TCP was a major Empire distributor. and Rubashkin's largest distributor.
The Empire chickens came to TCP from Empire and then went out to markets across the country – including some of the markets we called.
The Agriprocessors chickens came from Postville to TCP, the trucks passing within 1 1/2 miles of our store. From TCP, the chickens went to markets across the country, including its home market. The store I co-owned made up more than 1/2 of TCP's local market for Agriprocessors chicken.
In other words, you could by an Iowa-shechted and Minnesota-distributed Agriprocessors chicken for less money per pound retail in Brooklyn, St. Louis, Denver, LA and other markets than my partner and I paid wholesale – and it did not matter if we bought that chicken from TCP or Agriprocessors.
We were very angry about that , which led to an effort by my partner to bring in another chicken from some other kosher producer.
And that led to a threat from TCP to put Empire Fresh Pack chicken into every grocery store in the Twin Cities area at 99 cents per pound until we went out of business.
And what about the other kosher store, the one in Minneapolis under Rabbi Lieff's supervision? That store would also get the 99 cents per pound deal.
Needless to say, we did not import any non-Agriprocessors or non-Empire chickens.
Rabbi Lieff's butcher, the then Minneapolis kosher meat market owner, took my partner and I to beit din (religious court) for hasgat gevul (infringing on his business). It was a zabla, with Rabbi Lieff representing the Minneapolis butcher.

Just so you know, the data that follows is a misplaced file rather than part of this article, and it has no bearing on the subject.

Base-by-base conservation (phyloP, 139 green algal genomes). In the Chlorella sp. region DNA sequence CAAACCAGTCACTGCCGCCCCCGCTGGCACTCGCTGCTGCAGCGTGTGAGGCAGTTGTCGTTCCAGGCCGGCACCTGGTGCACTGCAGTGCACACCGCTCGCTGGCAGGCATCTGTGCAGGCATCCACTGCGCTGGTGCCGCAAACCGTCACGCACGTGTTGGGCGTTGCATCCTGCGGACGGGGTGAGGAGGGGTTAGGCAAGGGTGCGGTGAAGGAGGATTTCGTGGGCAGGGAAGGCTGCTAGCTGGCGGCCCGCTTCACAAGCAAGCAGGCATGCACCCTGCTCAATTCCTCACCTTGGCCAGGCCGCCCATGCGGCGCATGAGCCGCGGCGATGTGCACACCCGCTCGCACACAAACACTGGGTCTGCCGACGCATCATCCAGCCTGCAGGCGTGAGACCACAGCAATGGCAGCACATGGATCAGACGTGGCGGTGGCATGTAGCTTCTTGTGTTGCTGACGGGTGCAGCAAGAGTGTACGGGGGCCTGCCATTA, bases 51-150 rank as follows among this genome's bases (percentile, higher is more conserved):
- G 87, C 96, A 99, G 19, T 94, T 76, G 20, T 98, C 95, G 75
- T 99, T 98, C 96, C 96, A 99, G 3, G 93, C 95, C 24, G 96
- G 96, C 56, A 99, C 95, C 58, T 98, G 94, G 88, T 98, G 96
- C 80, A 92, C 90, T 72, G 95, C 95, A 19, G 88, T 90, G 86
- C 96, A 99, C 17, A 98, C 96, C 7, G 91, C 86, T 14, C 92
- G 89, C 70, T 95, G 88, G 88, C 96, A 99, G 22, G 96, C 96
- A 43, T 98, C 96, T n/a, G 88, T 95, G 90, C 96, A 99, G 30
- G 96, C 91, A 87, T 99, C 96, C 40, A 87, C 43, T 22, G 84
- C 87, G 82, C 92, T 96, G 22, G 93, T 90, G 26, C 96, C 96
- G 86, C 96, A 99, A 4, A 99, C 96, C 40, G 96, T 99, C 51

The Minneapolis butcher lost.
During this process, Rabbi Lieff announced that no one should buy meat from my partner and I. He said our kashrut could not be trusted because of the non-glatt Rubashkin meat we were trying to sell.
(At the same time, he had no problems allowing Rubashkin glatt to be sold and, indeed, a significant portion of the glatt meat sold by that Minneapolis kosher butcher was Agriprocessors.)
The beit din forced Lieff to retract and the non-glatt meat was supposed to be delivered to us – but it never came.
Even after wining in beit din, the Lieff-TCP-Rubashkin collusion stood.
I sold my share of the business soon after.
I could not have my money (little that it was) tied up in a business that could be destroyed this way.
(It was also clear there was no way, especially after the hit we took from Lieff's actions, for two families to live off the proceeds of the business.)
To say this prolonged incident caused me to be antagonistic toward the Rubashkins is an oversimplification.
We had no context for the Rubashkins' behavior other than the good things we knew about them from their time living in Saint Paul and from the stories we heard – like the one Rabbi Lieff tells – about their family.
I thought Sholom Mordechai had been forced into hurting us.
I thought Heshy, who I anyway found to be obnoxious, did not need to be forced, and that Aaron Rubashkin was only doing what was best for his business.
As for TCP, while I had no illusions about its business model, I liked Hillel Robert's, o.h., TCP's CEO and senior partner. His father, o.h., was an iconic figure in the Minnesota Jewish community and was someone I truly respected.
It was not until I saw the first PETA video in 2004 and Agriprocessors' response to it that my views of the Rubashkins changed for the worse.